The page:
"Energy prices are inherently political. So many people care about them," said Peter Van Doren, a senior fellow at the libertarian Cato Institute. "If high prices stay around for some sustained period of time ... all through the summer, then yes, there's pressure for Congress to act. The only reason they wouldn't is because this is not an election year. If it were, I think we'd see all sorts of things being pulled out of the hat."
What is likely to touch political nerves in the shorter term is the discussion of tapping into the SPR, 727 million barrels of oil that are kept in underground salt domes in case of an emergency or supply disruption.
Some members of Congress are urging Obama to tap into the reserve to help alleviate price pressure on consumers.
"It belongs to the American people," Rep. Peter Welch, D-Vt., said on Fox News last week. "We are in a fragile economic recovery now. These high oil prices are hurting home owners, hurting consumers and hurting our small businesses. It is the type of thing that you can do tactically, really."
The White House has indicated it's considering that option.
"The issue here is disruption. Is there a major disruption in the flow of oil? That's obviously a factor," White House Press Secretary Jay Carney said Monday. "But I think the point that we want to make is that we're very cognizant of the fact that Americans are experiencing a sharp rise in prices at the gas pump."
Amid Congressional pressure, President Bush approved the Department of Energy's request to halt shipments to the reserve in 2008, the last time the country saw a sudden spike in oil prices, but he didn't tap into the reserve itself.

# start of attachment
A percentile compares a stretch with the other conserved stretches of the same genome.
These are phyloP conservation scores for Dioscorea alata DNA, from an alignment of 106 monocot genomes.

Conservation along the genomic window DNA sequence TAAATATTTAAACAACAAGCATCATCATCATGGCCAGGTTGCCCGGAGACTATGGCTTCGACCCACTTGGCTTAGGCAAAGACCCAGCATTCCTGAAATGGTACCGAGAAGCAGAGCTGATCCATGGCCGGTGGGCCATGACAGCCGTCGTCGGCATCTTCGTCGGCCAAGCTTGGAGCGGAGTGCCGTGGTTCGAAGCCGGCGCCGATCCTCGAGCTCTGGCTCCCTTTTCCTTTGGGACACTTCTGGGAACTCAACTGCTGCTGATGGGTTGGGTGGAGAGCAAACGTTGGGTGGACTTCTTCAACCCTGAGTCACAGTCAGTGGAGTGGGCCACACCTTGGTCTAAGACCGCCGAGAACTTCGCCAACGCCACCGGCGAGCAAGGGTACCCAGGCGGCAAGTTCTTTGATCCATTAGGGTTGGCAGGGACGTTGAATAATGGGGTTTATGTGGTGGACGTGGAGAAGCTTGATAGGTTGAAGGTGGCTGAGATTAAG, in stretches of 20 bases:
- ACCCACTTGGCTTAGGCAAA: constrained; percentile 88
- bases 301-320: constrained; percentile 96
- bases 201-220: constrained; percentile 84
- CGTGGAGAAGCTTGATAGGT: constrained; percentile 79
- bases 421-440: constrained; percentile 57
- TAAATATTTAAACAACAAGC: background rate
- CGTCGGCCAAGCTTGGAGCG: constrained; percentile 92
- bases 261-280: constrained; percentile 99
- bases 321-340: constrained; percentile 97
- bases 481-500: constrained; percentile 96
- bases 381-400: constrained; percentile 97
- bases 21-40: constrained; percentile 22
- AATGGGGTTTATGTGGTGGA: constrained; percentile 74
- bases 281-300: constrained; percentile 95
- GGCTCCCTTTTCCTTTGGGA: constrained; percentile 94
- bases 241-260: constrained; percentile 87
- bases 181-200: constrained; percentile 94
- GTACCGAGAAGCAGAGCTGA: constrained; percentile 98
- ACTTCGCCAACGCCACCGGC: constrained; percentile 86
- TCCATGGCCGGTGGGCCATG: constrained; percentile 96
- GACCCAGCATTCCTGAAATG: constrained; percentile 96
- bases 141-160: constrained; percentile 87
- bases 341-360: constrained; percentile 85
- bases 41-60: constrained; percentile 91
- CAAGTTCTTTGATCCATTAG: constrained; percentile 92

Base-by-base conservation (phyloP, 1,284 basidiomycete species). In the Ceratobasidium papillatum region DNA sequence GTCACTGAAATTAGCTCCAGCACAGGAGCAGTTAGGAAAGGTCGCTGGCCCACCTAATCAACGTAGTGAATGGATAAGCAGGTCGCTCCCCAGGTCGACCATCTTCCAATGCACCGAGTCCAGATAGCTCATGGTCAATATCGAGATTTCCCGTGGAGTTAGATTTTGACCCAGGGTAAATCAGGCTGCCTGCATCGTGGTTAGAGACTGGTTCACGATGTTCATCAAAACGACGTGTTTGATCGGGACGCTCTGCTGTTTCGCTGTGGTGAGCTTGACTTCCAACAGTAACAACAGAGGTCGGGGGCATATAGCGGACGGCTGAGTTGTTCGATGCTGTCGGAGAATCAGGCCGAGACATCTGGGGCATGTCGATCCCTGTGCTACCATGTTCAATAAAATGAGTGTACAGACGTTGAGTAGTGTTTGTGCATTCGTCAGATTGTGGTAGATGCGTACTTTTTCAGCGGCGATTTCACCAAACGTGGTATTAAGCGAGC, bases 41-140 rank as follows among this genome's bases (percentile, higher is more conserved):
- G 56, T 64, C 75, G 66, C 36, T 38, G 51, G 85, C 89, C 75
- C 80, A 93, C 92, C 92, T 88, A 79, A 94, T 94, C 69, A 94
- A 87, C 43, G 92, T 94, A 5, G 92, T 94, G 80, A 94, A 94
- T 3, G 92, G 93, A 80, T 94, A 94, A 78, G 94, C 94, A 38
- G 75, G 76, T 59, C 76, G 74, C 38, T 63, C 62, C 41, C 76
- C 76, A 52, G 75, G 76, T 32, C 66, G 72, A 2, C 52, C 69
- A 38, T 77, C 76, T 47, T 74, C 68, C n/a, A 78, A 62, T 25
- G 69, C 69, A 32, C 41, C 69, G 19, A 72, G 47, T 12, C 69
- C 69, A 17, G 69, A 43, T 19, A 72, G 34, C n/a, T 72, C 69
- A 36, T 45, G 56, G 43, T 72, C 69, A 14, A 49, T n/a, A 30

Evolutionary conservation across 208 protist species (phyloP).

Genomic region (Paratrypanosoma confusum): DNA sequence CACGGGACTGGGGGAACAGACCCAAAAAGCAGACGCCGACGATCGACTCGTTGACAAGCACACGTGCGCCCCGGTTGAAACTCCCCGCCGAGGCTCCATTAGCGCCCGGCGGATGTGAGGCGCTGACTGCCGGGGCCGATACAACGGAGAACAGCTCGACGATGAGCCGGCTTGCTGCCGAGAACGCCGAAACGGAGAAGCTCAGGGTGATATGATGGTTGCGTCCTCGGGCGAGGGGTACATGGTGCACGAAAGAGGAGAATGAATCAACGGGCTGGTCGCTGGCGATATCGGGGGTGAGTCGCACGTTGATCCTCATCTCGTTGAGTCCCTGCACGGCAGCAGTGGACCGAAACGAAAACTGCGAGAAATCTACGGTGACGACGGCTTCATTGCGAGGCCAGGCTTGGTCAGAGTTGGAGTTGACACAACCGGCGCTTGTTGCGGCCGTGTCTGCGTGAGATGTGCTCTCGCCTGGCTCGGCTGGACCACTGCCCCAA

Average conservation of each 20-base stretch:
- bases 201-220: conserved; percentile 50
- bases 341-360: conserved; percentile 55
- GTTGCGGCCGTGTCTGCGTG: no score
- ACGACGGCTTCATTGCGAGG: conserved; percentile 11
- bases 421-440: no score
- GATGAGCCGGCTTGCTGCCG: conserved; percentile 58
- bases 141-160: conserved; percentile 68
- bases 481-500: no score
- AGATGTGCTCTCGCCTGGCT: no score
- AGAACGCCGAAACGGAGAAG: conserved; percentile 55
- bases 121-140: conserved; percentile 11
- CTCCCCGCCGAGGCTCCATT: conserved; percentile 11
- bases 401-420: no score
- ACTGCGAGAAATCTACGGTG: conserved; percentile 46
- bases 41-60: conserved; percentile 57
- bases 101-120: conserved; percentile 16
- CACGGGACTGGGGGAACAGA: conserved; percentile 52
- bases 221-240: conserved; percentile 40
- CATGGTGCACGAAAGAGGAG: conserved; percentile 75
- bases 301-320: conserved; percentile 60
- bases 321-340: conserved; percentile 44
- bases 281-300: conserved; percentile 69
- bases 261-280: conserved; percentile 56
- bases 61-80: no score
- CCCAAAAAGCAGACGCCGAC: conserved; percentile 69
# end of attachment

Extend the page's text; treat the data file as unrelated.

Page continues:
This kind of pressure from Congress on presidents isn't new. But some say that while it may help psychologically and alleviate prices in the short term, it's not a long term fix.
The main idea behind keeping crude oil in the SPR, which was created in the 1970s, is that it can be tapped in the case of a direct disruption to the U.S. oil supply, not to bring down prices.
Libyan oil exports don't play a significant role in the U.S. economy, and with concern about the uprising spreading across the Middle East -- including Saudi Arabia, one of the world's leading suppliers -- analysts say Obama shouldn't cave in to the pressure.
"It's supposed to be tapped for a major disruption, but what's major is in the eyes of the beholder," Spence said. "The president's job is to think more broadly than immediate political concerns. They have to think about the possibility that there will actually be a shutoff of Middle Eastern oil, for example, something that would hit the major transport routes."
House Speaker John Boehner's office says the GOP leader supports approaching other methods before tapping into the reserves.
"Instead of opening up SPR, which was created for national security emergencies, we need an 'all of the above' American energy strategy that would cut energy costs, reduce our dependence on foreign oil, and create jobs here in the United States," Boehner spokesman Michael Steel told ABC News.